Welcome to the Society for Human Ecology (SHE). SHE is an international interdisciplinary professional society that promotes the use of an ecological perspective in research, education, and application. Find out more about us here
The XXIInd International Conference of the Society for Human Ecology (SHE)
Has Been Awarded to
College of Human Ecology, University of the Philippines Los Baños
Envisioning pathways to just and sustainable futures: Celebrating diversity, pursuing integration, and developing livable communities
27 November to 1 December, 2017
The UPLB College of Human Ecology webpage is here
Philippine promotional video It’s More Fun in the Philippines
- Introduction: Progress in Structural Human Ecology – Thomas Dietz and Andrew K. Jorgenson
- Metatheorizing Structural Human Ecology at the Dawn of the Third Millennium – Thomas J. Burns and Thomas K. Rudel
- Animals, Capital and Sustainability – Thomas Dietz and Richard York
- How Does Information Communication Technology Affect Energy Use? – Stefano B. Longo and Richard York
- Environmental Sustainability: The Ecological Footprint in West Africa – Sandra T. Marquart-Pyatt
- Income Inequality and Residential Carbon Emissions in the United States: A Preliminary Analysis – Andrew K. Jorgenson, Juliet B. Schor, Xiaorui Huang and Jared Fitzgerald
- Urbanization, Slums, and the Carbon Intensity of Well-being: Implications for Sustainable Development – Jennifer E. Givens
- Water, Sanitation, and Health in Sub‑Saharan Africa: A Cross-national Analysis of Maternal and Neo-natal Mortality – Jamie M. Sommer, John M. Shandra, Michael Restivo and Carolyn Coburn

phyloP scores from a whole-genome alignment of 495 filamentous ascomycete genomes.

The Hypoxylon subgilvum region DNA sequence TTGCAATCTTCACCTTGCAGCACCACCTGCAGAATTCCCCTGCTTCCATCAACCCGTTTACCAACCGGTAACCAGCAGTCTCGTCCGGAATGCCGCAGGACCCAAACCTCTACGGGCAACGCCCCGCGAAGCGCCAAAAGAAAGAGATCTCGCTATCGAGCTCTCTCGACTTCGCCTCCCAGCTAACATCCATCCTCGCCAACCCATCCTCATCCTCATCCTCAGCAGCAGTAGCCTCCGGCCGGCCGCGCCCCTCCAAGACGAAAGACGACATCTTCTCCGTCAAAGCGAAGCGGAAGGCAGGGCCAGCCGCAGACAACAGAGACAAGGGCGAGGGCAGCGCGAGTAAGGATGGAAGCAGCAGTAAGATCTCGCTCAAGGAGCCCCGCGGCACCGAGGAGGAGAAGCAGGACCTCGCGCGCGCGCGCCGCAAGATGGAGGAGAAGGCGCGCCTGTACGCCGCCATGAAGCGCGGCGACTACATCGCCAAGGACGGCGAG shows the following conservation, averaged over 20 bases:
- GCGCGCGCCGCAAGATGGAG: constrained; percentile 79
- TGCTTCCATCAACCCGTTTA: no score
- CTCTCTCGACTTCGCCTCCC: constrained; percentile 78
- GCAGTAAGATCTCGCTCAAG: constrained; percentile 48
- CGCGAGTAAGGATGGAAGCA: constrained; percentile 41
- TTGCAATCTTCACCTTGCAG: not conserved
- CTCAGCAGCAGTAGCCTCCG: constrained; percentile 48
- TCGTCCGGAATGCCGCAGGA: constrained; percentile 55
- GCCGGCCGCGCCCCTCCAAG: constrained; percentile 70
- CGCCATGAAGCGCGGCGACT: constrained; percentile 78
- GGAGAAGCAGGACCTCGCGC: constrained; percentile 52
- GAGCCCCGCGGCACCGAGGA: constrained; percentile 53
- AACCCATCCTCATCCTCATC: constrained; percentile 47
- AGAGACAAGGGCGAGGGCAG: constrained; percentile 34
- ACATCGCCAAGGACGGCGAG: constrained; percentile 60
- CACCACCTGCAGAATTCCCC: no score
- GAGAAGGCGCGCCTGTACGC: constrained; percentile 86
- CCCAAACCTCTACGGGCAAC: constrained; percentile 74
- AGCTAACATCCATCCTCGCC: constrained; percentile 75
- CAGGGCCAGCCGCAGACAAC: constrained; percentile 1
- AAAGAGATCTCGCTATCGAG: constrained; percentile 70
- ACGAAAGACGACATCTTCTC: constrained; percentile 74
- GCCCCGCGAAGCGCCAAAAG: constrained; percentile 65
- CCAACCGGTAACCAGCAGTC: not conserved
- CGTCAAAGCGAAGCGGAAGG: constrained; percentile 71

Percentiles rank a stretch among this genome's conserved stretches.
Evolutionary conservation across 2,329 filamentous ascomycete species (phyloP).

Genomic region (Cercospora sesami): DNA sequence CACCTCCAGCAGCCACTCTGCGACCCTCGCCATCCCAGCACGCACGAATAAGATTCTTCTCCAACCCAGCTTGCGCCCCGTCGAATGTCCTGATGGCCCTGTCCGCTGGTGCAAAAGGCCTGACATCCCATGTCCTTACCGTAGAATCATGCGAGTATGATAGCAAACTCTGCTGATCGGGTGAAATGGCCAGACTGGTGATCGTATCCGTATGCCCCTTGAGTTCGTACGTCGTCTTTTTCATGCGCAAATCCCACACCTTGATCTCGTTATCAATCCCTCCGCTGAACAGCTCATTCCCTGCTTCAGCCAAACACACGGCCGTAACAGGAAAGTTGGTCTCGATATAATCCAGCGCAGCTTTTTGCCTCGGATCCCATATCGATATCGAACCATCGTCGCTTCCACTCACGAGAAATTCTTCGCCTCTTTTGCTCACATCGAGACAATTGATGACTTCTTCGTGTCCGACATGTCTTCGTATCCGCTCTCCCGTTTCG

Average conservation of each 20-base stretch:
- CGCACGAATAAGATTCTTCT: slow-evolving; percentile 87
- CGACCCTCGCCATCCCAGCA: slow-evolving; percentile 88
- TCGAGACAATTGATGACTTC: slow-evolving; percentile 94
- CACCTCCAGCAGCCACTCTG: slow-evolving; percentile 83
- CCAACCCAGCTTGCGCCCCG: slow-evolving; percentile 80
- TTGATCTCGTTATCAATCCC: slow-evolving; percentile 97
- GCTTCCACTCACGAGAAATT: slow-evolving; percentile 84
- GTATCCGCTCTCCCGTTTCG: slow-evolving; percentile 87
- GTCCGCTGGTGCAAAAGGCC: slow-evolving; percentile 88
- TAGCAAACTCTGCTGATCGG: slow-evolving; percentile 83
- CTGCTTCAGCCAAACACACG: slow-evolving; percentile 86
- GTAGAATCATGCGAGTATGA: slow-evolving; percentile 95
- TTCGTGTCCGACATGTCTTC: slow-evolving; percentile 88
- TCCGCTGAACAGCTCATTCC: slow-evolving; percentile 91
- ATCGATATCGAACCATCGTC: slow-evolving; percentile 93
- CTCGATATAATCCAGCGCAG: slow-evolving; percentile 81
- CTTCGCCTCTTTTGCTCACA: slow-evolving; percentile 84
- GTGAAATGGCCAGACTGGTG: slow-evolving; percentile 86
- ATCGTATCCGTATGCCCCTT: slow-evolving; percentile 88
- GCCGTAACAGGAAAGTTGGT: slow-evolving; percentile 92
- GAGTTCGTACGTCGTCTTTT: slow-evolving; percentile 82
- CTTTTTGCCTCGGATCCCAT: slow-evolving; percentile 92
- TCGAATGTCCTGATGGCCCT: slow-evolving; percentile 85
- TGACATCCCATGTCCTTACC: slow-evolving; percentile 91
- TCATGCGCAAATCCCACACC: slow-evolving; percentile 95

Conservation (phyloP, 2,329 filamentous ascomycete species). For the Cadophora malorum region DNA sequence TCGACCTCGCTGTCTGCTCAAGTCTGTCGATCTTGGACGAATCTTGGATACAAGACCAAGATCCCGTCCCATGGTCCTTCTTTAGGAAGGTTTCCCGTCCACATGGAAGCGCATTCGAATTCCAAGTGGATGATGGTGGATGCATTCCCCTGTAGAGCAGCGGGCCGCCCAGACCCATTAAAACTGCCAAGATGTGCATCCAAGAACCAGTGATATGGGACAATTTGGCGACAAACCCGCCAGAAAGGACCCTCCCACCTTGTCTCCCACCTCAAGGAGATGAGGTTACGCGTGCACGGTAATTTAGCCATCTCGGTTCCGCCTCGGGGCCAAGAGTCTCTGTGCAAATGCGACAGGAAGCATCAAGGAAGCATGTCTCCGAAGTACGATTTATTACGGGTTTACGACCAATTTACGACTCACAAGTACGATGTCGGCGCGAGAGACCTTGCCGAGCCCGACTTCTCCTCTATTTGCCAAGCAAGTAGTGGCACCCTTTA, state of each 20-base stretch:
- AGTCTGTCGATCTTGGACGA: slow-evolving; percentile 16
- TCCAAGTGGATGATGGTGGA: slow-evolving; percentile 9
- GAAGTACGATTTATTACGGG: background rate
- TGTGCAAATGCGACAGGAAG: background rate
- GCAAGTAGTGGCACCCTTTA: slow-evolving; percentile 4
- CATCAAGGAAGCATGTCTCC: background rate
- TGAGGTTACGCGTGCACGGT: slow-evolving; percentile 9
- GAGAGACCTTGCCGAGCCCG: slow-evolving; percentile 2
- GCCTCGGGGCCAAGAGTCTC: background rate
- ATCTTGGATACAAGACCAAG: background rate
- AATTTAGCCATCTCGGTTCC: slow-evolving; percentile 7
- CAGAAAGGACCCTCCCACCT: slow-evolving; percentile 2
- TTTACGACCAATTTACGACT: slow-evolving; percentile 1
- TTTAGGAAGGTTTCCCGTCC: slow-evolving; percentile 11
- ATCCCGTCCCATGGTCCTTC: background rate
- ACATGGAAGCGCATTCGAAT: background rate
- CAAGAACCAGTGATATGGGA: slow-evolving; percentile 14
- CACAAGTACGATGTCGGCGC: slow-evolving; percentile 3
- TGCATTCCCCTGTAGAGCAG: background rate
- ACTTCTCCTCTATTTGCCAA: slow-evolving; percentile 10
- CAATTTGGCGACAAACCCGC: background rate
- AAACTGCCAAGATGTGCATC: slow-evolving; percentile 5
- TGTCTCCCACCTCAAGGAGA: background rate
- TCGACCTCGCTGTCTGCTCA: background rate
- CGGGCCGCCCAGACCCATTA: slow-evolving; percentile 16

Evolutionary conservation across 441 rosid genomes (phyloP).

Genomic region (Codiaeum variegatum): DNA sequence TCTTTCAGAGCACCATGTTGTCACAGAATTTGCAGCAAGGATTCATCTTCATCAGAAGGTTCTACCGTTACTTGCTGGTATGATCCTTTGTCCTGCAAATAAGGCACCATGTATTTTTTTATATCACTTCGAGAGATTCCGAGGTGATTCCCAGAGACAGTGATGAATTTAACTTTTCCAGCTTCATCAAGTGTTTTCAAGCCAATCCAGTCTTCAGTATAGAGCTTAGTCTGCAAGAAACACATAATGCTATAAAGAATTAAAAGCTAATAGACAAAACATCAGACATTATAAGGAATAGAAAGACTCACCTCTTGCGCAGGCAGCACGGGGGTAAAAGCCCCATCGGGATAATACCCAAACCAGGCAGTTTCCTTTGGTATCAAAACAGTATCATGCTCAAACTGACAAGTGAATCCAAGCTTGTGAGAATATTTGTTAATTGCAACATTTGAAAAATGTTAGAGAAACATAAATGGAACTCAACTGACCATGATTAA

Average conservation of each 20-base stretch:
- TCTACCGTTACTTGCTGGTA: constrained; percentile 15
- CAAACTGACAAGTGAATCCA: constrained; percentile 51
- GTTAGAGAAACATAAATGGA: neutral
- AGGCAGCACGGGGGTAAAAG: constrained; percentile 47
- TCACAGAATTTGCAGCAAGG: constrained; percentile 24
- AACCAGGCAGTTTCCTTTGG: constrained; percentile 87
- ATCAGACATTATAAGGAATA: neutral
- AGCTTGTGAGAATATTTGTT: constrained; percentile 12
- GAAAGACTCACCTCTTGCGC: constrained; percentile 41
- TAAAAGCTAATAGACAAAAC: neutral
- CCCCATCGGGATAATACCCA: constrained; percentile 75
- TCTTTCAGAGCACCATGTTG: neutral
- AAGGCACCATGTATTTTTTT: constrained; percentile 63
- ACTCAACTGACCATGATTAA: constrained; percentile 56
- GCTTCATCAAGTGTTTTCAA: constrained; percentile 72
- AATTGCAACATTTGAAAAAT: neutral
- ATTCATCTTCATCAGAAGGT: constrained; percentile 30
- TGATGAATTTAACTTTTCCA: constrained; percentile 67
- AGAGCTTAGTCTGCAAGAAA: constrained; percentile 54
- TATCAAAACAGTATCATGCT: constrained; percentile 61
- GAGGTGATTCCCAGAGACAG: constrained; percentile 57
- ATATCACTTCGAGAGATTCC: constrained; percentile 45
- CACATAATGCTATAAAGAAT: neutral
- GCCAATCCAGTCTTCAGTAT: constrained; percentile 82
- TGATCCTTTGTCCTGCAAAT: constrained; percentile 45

Understanding Human Ecology: A systems approach to sustainability
By Robert Dyball and Barry Newell (2015)
Earthscan from Routledge, Taylor and Francis Group. London and New York.
(206 pages) Reviewed by Liesel Carlsson, MSc. PDt.
The interdisciplinary nature of sustainability work often means those involved run into friction that is a result of differing ideologies, worldviews, methodologies, and moreover – a common vision of success. This friction is paralyzing progress at a time when scientists finally agree that the Anthropocene may be an elegant term for a period planetary destruction. What Dyball and Newell contribute to the (hopefully) early Anthropocene, and to the field of sustainability in general, is to bring together their extensive expertise in human ecology and physics to first unpack and then bring together social and cognitive sciences, communications theory and systems dynamics theory. The result is an accessible read that brings the reader to a new understanding of how to overcome this paralysis to act strategically despite the complexity of the sustainability challenge, and collaboratively in an inherently interdisciplinary process.